Bottled water brands comprise only 3/10ths of one percent of all discarded bottles,
while polyethylene terephthalate (PET) containers, the choice of many
bottled water marketers, are among the most recycled packages,
finding new usage in a variety of products from CD's to furniture, carpeting and notebooks.

Meanwhile, the number of local curbside recycling programs in the U.S. has grown tenfold over the past two decades,
with more municipalities and counties continuing to discover such programs as revenue enhancers.

In 2006 alone, 1.272 billion lbs. of PET bottles were collected for recycling, according to
the National Association for PET Container Resources (NAPCOR).

“The bottled water industry is also one of the original recyclers,” said Joe Doss, President of the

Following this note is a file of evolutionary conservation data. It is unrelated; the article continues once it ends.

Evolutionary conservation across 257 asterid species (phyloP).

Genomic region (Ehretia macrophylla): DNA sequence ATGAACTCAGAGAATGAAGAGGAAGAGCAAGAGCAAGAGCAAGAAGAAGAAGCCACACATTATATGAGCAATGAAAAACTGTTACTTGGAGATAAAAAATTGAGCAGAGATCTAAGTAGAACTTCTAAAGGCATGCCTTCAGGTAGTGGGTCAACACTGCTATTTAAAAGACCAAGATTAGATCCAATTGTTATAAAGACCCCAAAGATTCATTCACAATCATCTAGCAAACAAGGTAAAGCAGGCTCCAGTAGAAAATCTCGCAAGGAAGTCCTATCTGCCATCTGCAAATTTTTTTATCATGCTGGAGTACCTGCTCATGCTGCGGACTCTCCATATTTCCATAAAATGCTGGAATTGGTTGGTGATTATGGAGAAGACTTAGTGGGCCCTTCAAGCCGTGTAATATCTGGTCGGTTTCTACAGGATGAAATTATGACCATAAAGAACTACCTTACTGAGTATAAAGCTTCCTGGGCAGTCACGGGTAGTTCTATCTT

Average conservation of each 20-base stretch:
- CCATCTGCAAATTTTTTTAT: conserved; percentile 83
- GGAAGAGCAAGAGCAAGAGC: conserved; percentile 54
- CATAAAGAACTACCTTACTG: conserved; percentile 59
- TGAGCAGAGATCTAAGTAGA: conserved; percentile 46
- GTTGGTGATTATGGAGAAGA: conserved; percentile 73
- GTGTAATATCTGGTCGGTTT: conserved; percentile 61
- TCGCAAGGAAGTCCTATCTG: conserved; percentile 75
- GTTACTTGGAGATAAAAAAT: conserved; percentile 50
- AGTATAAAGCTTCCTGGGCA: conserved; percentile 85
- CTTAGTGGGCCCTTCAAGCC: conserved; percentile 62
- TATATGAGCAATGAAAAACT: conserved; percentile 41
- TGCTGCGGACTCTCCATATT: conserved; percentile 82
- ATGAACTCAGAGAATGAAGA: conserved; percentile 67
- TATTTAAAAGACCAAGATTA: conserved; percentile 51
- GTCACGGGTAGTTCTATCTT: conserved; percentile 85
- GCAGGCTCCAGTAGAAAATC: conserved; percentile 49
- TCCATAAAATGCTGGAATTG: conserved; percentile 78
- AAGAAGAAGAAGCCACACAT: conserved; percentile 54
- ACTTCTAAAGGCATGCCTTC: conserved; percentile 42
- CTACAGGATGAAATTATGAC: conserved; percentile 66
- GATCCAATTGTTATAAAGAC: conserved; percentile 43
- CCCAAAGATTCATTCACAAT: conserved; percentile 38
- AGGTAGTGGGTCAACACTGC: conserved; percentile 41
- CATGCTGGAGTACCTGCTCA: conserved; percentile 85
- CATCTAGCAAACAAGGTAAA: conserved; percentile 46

International Bottled Water Association (IBWA), a founding member of the National Recycling
Partnership. He added that his members have been “at the forefront of this issue, using containers
that are 100 percent recyclable and made from increasingly lighter weight plastics.”

(Glass bottles are also aggressively sought by recyclers for their own valuable second-life conversions).

For the record, according to the IBWA, literally millions of bottled water units have been
donated by industry members in times of crisis as safe, potable resources where tap
water has been undeliverable or contaminated.